A version of this Health Alert appeared at Forbes.
India’s recently elected Prime Minister, Narendra Modi, will visit the United States later this month. One of the sticking points in the U.S.-India relationship is weakness in India’s laws governing intellectual property (IP). The Global Intellectual Property Center of the U.S. Chamber of Commerce ranks 25 countries in its Global IP Index, and India comes in last place. Indian growth will continue to lag as long as this persists, as researchers have demonstrated the positive relationship between IP protection and a country’s prosperity.
One of India’s weak spots is patent protection for new prescription drugs. New research also shows, counterintuitively, that this limits patients’ access to new medicines. Professors Ernst R. Berndt and Ian M. Cockburn analyzed the 184 new medicines approved by the U.S. Food and Drug Administration between 2000 and 2009. Shockingly, it took more than five years for half of those drugs to become available in India.
Ten years after being launched in the United States or elsewhere, almost one quarter of the new medicines were still not available in India. The authors also compared when the drugs were available in other developed countries. For example, in 2010, 160 of the new medicines were available in Germany, but only 111 were available in India.
Berndt and Cockburn conclude that India’s patent law is to blame for this long lag in access versus the United States and other countries. The authors found that half of the new medicines faced copycats within one year of launching in India, and 85 percent faced copycats within three years. In Germany, by contrast, none of the drugs faced copycats within five years.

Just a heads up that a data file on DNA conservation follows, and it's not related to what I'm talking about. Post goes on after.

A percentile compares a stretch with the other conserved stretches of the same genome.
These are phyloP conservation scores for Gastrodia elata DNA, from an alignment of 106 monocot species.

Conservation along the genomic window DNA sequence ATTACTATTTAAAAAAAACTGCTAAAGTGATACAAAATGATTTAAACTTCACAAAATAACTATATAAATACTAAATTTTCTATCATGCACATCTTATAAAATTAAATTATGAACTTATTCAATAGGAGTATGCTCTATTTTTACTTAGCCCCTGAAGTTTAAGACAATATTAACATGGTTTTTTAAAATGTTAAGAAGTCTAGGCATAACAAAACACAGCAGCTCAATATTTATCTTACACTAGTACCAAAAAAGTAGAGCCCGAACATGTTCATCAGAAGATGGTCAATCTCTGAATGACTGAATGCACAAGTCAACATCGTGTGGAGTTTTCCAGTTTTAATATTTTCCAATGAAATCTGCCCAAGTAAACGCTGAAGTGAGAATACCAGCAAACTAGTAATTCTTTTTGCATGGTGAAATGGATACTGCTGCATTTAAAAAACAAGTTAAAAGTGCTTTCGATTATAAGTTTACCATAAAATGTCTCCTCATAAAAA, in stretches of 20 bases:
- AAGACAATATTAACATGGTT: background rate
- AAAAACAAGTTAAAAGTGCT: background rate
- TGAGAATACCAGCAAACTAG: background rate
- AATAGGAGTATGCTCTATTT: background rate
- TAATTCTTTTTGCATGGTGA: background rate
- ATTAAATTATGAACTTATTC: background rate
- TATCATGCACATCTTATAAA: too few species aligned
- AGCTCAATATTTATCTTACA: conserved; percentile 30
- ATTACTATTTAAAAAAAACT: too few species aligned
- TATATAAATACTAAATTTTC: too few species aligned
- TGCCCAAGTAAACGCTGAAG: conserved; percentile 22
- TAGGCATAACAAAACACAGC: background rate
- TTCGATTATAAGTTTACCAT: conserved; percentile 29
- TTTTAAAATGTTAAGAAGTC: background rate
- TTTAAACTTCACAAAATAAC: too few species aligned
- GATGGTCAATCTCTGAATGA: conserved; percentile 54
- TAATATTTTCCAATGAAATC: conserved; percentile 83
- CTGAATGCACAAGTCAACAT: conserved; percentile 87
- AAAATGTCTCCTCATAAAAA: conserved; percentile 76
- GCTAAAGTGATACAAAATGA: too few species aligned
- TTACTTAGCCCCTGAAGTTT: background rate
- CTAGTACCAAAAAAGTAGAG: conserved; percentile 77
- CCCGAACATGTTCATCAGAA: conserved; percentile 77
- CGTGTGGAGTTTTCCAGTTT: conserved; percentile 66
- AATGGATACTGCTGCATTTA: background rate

These results indicate that effective patent protection is not available for most prescription drugs in India. So, it is unsurprising that innovative drug-makers are reluctant to sell their medicines there. Investors are also unlikely to put their capital at risk in Indian drug companies that seek to discover new medicines.
It appears to be a lose-lose situation: An innovative pharmaceutical industry is unlikely to grow out of India, and Indian patients will continue to be deprived of new medicines, until India’s patent law is fixed. The new government recognizes the need for laws that protect intellectual property. However, it has not yet announced decisive steps to improve this situation.
Why the delay, in the face of mounting evidence of harm? India has a world-leading generic pharmaceutical industry, which rose to global prominence largely because India had no pharmaceutical patents at all until 2005. India could not take full advantage of international free trade without signing onto international treaties meant to level the playing field. So, India started granting pharmaceutical patents. However, they are limited in important ways, and Indian jurisprudence has confirmed innovative firms’ lack of confidence in the patent regime.
India’s generic drug industry is an important national asset, which benefits patients worldwide. It is unlikely that U.S. patients would be able to buy a month’s worth of generic medicines for four dollars without Indian generic drug-makers competing in the market. However, a strong branded pharmaceutical industry and a strong generic industry are not mutually exclusive. The United States and other developed countries have successful, home-grown generic competitors as well as brand-name drug-makers.
Indian patients and Indian medical innovation will benefit when India improves its patent law to the highest global standard.